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Monument at La Crosse Veterans Freedom Park would honor Hmong-Lao veterans

Monument at La Crosse Veterans Freedom Park would honor Hmong-Lao veterans

Hmong Memorial

ZaXa Vue, left, Louie Ferris, center, and Naotou Lor are raising money for a memorial honoring Hmong-Lao soldiers to be placed in Veterans Freedom Park.

Though they had never been to the United States, Naotou Lor and ZaXa Vue rallied behind the Americans and risked their lives in combat during the height of the Vietnam War.

A statue planned for Veterans Freedom Park would honor the sacrifices of Lor and Vue, now residents of La Crosse, as well as the service of thousands of other Hmong-Lao soldiers who fought side by side with Americans.

“We want to do something that says thank you for your service — not necessarily for us, but for their grandchildren and great-grandchildren 100 years from now,” said Louie Ferris, president of the local Korean War Veterans Association and one of the driving forces behind Veterans Freedom Park.

“They fought for our freedom, our American freedom, and then went through a lot of obstacles when they came to live here,” Ferris said. “It’s important that these men are not forgotten.”

Lor and Vue served in 1970 as the Vietnam War spilled into the jungles of Laos, their home country. They and other Hmong-Lao soldiers were handed some of the most dangerous assignments of the war, from gathering intelligence to rescuing downed American pilots.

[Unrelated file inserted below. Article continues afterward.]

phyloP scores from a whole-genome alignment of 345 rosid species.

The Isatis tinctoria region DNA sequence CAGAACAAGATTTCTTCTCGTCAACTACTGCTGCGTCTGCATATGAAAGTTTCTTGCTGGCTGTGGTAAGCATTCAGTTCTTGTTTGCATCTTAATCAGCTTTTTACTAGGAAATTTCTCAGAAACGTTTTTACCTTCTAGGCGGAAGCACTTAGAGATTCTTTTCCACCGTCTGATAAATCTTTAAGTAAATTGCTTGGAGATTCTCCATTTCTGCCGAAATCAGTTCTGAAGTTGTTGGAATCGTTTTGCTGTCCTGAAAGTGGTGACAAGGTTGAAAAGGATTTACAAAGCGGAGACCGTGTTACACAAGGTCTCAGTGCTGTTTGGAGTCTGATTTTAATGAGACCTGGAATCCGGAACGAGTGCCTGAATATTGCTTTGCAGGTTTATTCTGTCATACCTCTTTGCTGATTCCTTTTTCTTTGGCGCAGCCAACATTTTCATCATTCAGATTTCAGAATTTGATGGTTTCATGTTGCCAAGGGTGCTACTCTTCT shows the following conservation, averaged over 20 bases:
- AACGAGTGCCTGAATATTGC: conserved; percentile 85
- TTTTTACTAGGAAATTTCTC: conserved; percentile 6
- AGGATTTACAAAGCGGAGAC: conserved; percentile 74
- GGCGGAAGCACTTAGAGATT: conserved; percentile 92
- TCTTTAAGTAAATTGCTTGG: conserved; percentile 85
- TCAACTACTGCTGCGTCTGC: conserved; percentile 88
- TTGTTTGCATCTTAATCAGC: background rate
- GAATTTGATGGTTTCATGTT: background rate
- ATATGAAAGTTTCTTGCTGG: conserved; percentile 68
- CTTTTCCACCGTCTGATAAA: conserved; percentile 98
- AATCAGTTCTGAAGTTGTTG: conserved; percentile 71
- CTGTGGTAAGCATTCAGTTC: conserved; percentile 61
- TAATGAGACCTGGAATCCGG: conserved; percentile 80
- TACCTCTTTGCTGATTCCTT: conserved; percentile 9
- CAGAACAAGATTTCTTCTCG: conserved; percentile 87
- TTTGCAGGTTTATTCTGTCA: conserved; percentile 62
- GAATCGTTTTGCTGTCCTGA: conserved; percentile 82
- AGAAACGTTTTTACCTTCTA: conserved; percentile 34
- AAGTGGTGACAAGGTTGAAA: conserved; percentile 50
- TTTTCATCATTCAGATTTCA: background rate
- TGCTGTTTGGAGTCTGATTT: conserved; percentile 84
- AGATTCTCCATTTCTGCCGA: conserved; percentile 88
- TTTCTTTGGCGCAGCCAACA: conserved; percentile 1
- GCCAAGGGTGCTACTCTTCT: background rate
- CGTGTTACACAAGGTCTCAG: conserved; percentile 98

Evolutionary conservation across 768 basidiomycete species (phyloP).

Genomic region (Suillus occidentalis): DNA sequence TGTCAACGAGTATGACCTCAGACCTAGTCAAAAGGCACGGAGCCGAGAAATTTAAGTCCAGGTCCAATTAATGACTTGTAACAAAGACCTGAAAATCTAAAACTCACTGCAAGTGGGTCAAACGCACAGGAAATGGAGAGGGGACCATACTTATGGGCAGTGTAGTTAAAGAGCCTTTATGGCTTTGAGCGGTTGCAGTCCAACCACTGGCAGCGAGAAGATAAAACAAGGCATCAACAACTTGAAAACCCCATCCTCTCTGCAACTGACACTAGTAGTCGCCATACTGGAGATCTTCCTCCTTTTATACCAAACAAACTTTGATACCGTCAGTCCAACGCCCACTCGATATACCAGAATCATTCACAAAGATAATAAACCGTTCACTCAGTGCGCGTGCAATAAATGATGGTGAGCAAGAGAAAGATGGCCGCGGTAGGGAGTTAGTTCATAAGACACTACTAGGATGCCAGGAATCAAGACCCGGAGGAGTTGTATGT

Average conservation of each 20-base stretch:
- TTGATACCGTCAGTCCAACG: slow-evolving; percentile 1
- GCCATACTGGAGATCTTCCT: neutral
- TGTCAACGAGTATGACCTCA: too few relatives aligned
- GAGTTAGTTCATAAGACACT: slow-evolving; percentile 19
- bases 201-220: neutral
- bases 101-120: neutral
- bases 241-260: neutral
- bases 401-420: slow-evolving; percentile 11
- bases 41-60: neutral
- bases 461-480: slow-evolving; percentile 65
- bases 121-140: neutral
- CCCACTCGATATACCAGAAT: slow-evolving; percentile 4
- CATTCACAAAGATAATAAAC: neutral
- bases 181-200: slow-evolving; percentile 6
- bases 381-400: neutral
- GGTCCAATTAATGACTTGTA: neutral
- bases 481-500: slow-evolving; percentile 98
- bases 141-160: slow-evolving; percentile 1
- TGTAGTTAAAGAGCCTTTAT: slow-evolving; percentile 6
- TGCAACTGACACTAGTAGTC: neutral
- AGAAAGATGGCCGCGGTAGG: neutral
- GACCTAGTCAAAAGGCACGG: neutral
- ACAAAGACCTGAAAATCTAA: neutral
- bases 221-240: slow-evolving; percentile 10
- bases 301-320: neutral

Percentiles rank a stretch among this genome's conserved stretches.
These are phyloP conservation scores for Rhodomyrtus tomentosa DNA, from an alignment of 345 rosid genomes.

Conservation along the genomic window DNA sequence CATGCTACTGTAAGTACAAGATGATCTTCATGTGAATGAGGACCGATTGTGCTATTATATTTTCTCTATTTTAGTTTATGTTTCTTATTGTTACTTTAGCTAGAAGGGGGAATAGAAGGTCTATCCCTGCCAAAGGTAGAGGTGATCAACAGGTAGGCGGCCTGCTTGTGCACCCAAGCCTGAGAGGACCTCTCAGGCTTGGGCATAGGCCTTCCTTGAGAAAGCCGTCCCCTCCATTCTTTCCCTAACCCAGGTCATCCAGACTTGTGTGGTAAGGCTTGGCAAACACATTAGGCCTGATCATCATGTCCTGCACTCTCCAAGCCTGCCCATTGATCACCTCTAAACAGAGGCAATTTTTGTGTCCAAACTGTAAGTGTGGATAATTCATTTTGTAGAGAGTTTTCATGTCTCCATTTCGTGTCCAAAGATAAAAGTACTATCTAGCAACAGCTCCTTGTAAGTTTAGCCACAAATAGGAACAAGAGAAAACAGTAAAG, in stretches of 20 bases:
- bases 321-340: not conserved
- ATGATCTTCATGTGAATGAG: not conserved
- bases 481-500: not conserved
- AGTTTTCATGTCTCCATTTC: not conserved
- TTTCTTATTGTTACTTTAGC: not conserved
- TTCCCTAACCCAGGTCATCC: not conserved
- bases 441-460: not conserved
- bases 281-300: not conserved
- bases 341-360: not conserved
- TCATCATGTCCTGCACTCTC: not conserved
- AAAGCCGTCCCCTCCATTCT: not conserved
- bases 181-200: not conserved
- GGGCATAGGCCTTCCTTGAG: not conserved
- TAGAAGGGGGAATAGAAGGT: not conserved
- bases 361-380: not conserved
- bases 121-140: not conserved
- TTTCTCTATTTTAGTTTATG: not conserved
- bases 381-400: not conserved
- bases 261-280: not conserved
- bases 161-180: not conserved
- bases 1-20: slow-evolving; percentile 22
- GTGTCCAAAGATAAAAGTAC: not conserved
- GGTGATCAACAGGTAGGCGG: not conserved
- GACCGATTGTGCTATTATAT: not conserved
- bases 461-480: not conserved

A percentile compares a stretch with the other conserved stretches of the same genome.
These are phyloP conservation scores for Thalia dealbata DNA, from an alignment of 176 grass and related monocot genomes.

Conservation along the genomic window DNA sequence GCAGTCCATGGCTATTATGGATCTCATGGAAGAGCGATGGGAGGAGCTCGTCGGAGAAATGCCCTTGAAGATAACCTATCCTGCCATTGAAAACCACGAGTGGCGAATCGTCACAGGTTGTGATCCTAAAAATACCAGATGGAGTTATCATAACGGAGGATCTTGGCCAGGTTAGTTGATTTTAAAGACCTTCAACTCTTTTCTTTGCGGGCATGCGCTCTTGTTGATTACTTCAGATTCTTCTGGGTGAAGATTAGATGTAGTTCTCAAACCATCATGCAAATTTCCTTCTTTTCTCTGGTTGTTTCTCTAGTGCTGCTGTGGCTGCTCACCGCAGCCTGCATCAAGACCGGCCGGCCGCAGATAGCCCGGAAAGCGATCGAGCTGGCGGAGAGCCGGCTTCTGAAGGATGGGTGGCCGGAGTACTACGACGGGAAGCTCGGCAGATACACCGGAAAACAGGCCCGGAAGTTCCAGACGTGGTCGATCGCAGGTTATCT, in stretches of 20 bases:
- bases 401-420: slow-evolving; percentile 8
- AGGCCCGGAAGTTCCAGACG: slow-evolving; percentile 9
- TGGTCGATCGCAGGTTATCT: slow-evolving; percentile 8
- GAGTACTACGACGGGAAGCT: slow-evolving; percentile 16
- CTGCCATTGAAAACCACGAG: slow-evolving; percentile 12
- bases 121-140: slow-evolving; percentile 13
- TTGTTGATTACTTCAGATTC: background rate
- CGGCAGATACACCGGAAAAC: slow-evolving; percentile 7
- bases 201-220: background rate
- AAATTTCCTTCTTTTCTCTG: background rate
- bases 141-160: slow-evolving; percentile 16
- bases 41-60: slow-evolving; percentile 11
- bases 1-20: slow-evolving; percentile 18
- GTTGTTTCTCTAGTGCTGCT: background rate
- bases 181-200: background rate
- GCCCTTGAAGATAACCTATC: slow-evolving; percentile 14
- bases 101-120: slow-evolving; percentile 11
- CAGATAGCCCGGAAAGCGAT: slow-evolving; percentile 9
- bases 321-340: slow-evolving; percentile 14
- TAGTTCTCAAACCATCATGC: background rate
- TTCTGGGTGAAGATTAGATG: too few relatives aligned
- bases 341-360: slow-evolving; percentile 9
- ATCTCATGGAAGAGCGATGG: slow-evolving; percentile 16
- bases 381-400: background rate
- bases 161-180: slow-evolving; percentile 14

Ten years later, Lor and Vue were part of another great movement: the migration of Hmong-Lao families to the United States, a country that seemed not just foreign to them, but alien.

“It was very difficult coming from a communist country,” Lor said. “We didn’t know the language, didn’t know how to speak or write.”

But, he added, “things are all right now.”

The proposed memorial would be a tribute to their service and a reminder of their place in the community — things people too often overlook, according to Ferris.

He said the statue — it would really be two statues, one modeled after Lor and the other after Vue — would be the first of of its kind in the United States.

“These men are getting older, and someday, they’ll be gone,” said the 88-year-old Ferris, no spring chicken himself. “It will be even more special to use them as models for this statue. People need know what they did for us.”

Ferris needs to raise $40,000 for the project, and he hopes residents and businesses will chip in what they can. He asked that checks be made out to “Hmong-Lao Vietnam Memorial,” and that they be sent to 1519 George St. in La Crosse.

The monument would be the fourth in the gradually expanding Veterans Freedom Park, which also has memorials for World War I, World War II and the Korean War. The latest project, completed in July, honors nurses who served in World War II and was modeled after La Crosse native Marian Pavela, a former U.S. Cadet Nurse.

Standing in a cluster along the Black River, the memorials underscore the revival of a park that, as recently as a few years ago, was little more than a mud pit.

Ferris, who has devoted the later years of his life to honoring fellow veterans, has done a lot of the work himself — raising the ground, tending to flowers, building the park he has long envisioned.

“There used to be nothing here, just kids who would come and spin their trucks in the mud,” he said. “I’m trying to make something beautiful out of it. I plan to keep building.”

Kyle Farris can be reached at (507) 450-6733 or Follow him on Twitter @Kyle_A_Farris.


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